17. I think one thing to bear in mind is that MMM *took* many of those photos as a way of honoring the babies forgotten and thrown away on garbage loading docks, and she has weeks of her life that I’d bet are still pretty fresh in her mind where she shared an apartment with the babies awaiting burial. So I think her take on it will be different (and probably rawer) than anyone who hasn’t been there. Perhaps she feels she knew these babies as well as anyone could in this life, and wants us to know them and care about them as she does, and how will others get to care about them without being shown? It almost seems as if she were saying, “I’d like you to meet people who are important to me,” and we respond with, “Ew, I didn’t need to see that.” I imagine that would be very frustrating.

    It seems to me that one argument against their effectiveness (going along with the “ever-more-violent society” angle above) is contained in an anecdote in the “Abandoned” book, where a young man was shown a graphic photo and asked, “What do you think about that?” His response: “It makes me hungry.” His name? Jeffrey Dahmer, arrested a few weeks later.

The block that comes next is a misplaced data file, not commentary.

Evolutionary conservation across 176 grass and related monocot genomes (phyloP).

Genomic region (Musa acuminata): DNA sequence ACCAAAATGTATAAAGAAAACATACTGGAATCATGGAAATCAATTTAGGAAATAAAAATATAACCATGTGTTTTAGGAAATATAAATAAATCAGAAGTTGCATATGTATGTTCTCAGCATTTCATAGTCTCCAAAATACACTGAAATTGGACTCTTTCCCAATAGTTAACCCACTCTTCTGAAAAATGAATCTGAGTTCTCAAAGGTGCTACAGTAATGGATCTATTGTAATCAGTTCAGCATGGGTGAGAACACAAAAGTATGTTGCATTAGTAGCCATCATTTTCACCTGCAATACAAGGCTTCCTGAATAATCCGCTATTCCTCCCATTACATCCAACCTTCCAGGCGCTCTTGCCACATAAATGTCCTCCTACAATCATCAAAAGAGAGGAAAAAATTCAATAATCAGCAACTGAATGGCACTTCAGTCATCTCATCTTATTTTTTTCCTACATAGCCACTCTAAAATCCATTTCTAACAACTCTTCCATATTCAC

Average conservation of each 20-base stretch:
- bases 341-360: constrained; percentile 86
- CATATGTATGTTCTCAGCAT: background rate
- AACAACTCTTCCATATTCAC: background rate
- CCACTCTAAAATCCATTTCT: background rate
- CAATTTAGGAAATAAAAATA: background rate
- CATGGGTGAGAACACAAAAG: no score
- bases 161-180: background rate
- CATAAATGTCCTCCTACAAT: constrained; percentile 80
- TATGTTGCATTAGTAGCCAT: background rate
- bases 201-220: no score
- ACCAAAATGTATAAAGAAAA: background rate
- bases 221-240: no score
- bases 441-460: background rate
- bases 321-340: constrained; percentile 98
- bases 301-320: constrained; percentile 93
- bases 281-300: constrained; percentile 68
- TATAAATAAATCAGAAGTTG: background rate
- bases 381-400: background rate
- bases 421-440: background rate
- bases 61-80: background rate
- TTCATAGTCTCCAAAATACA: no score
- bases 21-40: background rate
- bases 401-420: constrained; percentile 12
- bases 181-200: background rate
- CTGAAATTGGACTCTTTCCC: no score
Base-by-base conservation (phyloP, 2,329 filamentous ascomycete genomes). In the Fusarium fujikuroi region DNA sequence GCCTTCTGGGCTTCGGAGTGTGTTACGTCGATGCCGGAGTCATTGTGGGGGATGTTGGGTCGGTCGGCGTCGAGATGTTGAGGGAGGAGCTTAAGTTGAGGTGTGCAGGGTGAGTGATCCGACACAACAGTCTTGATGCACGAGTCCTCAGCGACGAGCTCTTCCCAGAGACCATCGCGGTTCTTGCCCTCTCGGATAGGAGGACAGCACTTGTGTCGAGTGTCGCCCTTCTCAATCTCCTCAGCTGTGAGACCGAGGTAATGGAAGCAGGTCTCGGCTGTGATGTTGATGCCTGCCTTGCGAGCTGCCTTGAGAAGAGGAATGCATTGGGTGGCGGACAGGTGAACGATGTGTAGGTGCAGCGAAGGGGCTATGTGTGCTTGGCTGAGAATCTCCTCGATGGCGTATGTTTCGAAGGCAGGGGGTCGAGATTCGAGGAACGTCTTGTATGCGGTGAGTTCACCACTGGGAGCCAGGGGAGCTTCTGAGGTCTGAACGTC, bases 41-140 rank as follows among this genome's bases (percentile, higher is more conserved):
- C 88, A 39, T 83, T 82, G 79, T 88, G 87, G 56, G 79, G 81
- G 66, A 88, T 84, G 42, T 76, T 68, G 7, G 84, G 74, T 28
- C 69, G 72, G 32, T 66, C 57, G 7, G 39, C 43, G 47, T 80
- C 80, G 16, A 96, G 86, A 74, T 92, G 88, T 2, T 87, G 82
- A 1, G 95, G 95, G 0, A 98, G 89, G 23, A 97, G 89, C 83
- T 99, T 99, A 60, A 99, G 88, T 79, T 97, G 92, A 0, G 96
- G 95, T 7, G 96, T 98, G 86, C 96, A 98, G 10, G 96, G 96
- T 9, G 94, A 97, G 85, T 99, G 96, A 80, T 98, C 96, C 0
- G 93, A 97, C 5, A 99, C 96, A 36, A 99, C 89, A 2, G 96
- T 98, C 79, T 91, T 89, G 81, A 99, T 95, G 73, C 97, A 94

I think a more sweeping argument against their effectiveness is made by those coming out of the abortion industry, who found the more prayerful protesters and 40Days people to be someone they could approach to ask for help. And I think that we wouldn’t be having this conversation if they could be published where images like those of the Holocaust or the Afghan girl with the mutilated face were published – you only take them to the streets when they are barred from more sober places.

    I tend to manage my kids’ viewing of images. I worry more about the stupid stuff at kid level in the checkout line than signs at marches and life chains–at least the signs are true, if heartbreaking. They know when I tell them to look elsewhere, that I have their interests at heart, and they do it. They follow my lead when we focus instead on the beautiful pictures of live babies over THERE, and exclaim over their preciousness. And a concern about potential images won’t keep us from attending a march. Now, if the maniacs who dress as the Grim Reaper and the bloody Death Doctor at the DC March for Life are still there… that might make me think twice, but I think we’d still just… “Hey, look at those people over there!”